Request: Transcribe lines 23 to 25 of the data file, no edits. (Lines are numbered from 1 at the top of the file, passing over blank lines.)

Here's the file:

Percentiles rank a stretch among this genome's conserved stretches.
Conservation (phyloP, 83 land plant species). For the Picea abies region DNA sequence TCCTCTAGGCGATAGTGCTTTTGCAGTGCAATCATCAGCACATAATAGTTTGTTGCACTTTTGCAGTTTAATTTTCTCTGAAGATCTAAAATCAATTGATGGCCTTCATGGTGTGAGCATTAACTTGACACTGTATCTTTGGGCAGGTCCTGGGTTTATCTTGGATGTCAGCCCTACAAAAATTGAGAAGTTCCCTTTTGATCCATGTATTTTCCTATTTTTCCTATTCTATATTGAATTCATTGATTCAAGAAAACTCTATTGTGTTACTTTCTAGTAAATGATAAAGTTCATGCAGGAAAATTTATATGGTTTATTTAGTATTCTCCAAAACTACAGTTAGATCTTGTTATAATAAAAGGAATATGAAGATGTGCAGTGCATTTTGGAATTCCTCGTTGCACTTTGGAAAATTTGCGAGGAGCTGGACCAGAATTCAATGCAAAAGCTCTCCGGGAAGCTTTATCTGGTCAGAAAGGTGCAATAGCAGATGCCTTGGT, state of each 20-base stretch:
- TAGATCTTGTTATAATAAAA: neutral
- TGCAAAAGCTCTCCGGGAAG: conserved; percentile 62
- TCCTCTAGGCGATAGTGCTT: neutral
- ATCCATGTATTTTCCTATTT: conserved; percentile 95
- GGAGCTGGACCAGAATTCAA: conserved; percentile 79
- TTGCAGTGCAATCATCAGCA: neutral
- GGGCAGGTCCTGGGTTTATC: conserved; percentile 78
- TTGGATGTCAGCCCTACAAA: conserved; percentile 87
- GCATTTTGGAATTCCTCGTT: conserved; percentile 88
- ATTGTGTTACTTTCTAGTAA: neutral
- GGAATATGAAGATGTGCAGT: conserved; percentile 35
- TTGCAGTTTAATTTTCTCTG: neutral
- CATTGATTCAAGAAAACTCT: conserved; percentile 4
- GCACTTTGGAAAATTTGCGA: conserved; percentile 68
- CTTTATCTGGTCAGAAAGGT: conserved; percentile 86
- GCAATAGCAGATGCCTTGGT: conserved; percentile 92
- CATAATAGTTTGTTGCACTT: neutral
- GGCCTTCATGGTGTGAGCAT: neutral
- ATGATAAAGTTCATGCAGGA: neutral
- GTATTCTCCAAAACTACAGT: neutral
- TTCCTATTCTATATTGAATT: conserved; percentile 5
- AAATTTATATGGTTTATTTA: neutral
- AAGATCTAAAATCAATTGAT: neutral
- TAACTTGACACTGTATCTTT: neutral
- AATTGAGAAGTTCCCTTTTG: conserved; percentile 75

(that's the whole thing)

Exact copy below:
- TTCCTATTCTATATTGAATT: conserved; percentile 5
- AAATTTATATGGTTTATTTA: neutral
- AAGATCTAAAATCAATTGAT: neutral